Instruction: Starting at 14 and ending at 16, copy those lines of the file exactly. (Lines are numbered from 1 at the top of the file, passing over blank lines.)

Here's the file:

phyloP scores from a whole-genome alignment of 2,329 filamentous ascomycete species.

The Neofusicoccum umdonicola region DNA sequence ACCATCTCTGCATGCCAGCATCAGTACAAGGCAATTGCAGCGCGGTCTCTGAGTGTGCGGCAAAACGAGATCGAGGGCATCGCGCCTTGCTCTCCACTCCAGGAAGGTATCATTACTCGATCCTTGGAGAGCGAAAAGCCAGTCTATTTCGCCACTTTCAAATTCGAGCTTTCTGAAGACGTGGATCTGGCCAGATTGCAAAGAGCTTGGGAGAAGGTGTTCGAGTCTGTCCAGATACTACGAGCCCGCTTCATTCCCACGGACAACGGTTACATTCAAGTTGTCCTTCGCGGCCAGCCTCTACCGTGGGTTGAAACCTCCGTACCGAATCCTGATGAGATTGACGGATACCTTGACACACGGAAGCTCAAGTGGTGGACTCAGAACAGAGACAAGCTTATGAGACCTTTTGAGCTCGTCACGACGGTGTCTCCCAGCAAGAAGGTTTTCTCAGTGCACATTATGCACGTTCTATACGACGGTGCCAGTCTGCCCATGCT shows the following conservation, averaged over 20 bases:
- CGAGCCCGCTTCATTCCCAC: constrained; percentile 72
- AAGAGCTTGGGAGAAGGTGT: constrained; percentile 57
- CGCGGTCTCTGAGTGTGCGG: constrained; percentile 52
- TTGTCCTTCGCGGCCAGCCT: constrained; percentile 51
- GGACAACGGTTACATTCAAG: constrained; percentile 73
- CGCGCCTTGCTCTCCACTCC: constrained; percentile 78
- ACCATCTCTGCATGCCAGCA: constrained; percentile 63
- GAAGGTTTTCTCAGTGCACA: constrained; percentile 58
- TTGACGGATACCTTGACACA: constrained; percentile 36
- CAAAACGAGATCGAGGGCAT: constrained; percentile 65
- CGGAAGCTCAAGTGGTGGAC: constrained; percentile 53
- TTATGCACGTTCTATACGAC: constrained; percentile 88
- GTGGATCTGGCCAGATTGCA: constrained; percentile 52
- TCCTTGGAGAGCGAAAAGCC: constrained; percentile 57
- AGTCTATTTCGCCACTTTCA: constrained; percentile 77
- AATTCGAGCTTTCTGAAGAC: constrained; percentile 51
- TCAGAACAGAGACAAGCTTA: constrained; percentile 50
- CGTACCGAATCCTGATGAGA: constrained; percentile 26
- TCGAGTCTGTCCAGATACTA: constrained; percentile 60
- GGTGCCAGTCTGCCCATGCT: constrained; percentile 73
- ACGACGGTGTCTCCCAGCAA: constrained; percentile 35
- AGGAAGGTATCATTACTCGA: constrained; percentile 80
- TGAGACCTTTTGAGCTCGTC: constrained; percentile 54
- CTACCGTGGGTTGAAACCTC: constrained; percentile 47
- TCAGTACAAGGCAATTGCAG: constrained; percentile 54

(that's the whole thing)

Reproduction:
- TTATGCACGTTCTATACGAC: constrained; percentile 88
- GTGGATCTGGCCAGATTGCA: constrained; percentile 52
- TCCTTGGAGAGCGAAAAGCC: constrained; percentile 57